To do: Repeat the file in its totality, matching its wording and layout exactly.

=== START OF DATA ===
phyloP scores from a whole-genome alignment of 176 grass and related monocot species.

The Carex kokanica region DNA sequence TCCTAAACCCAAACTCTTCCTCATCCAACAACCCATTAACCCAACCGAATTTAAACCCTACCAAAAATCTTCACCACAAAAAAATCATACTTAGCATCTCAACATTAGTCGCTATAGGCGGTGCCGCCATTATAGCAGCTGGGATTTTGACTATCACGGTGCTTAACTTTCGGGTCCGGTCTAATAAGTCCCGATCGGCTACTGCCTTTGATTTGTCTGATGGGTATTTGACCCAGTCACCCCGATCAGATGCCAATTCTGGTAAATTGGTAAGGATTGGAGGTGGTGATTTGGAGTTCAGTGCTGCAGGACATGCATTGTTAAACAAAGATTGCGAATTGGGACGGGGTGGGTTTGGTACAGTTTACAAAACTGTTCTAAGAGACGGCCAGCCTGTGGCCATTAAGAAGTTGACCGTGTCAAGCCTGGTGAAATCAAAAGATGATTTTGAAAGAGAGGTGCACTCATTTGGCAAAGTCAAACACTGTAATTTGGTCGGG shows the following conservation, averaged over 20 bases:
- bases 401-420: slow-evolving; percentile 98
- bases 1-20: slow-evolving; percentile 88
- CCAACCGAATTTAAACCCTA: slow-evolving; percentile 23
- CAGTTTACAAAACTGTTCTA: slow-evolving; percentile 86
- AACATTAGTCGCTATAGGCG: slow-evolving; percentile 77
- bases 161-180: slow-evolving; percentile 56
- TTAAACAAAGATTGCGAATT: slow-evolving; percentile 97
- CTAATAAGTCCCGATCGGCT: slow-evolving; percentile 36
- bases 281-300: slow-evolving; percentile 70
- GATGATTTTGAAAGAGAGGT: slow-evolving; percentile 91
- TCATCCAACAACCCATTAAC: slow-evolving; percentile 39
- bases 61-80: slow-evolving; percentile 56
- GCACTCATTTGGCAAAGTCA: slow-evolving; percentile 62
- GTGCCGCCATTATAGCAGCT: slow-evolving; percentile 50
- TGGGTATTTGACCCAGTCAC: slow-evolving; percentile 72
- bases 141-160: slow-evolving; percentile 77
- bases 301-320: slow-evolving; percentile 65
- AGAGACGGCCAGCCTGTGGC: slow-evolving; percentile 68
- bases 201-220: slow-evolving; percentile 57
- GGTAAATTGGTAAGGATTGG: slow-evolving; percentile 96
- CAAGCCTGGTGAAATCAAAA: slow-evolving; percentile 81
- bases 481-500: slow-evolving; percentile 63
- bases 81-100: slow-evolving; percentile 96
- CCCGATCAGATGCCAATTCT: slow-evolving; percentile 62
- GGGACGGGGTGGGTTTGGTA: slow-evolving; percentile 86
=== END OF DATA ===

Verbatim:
phyloP scores from a whole-genome alignment of 176 grass and related monocot species.

The Carex kokanica region DNA sequence TCCTAAACCCAAACTCTTCCTCATCCAACAACCCATTAACCCAACCGAATTTAAACCCTACCAAAAATCTTCACCACAAAAAAATCATACTTAGCATCTCAACATTAGTCGCTATAGGCGGTGCCGCCATTATAGCAGCTGGGATTTTGACTATCACGGTGCTTAACTTTCGGGTCCGGTCTAATAAGTCCCGATCGGCTACTGCCTTTGATTTGTCTGATGGGTATTTGACCCAGTCACCCCGATCAGATGCCAATTCTGGTAAATTGGTAAGGATTGGAGGTGGTGATTTGGAGTTCAGTGCTGCAGGACATGCATTGTTAAACAAAGATTGCGAATTGGGACGGGGTGGGTTTGGTACAGTTTACAAAACTGTTCTAAGAGACGGCCAGCCTGTGGCCATTAAGAAGTTGACCGTGTCAAGCCTGGTGAAATCAAAAGATGATTTTGAAAGAGAGGTGCACTCATTTGGCAAAGTCAAACACTGTAATTTGGTCGGG shows the following conservation, averaged over 20 bases:
- bases 401-420: slow-evolving; percentile 98
- bases 1-20: slow-evolving; percentile 88
- CCAACCGAATTTAAACCCTA: slow-evolving; percentile 23
- CAGTTTACAAAACTGTTCTA: slow-evolving; percentile 86
- AACATTAGTCGCTATAGGCG: slow-evolving; percentile 77
- bases 161-180: slow-evolving; percentile 56
- TTAAACAAAGATTGCGAATT: slow-evolving; percentile 97
- CTAATAAGTCCCGATCGGCT: slow-evolving; percentile 36
- bases 281-300: slow-evolving; percentile 70
- GATGATTTTGAAAGAGAGGT: slow-evolving; percentile 91
- TCATCCAACAACCCATTAAC: slow-evolving; percentile 39
- bases 61-80: slow-evolving; percentile 56
- GCACTCATTTGGCAAAGTCA: slow-evolving; percentile 62
- GTGCCGCCATTATAGCAGCT: slow-evolving; percentile 50
- TGGGTATTTGACCCAGTCAC: slow-evolving; percentile 72
- bases 141-160: slow-evolving; percentile 77
- bases 301-320: slow-evolving; percentile 65
- AGAGACGGCCAGCCTGTGGC: slow-evolving; percentile 68
- bases 201-220: slow-evolving; percentile 57
- GGTAAATTGGTAAGGATTGG: slow-evolving; percentile 96
- CAAGCCTGGTGAAATCAAAA: slow-evolving; percentile 81
- bases 481-500: slow-evolving; percentile 63
- bases 81-100: slow-evolving; percentile 96
- CCCGATCAGATGCCAATTCT: slow-evolving; percentile 62
- GGGACGGGGTGGGTTTGGTA: slow-evolving; percentile 86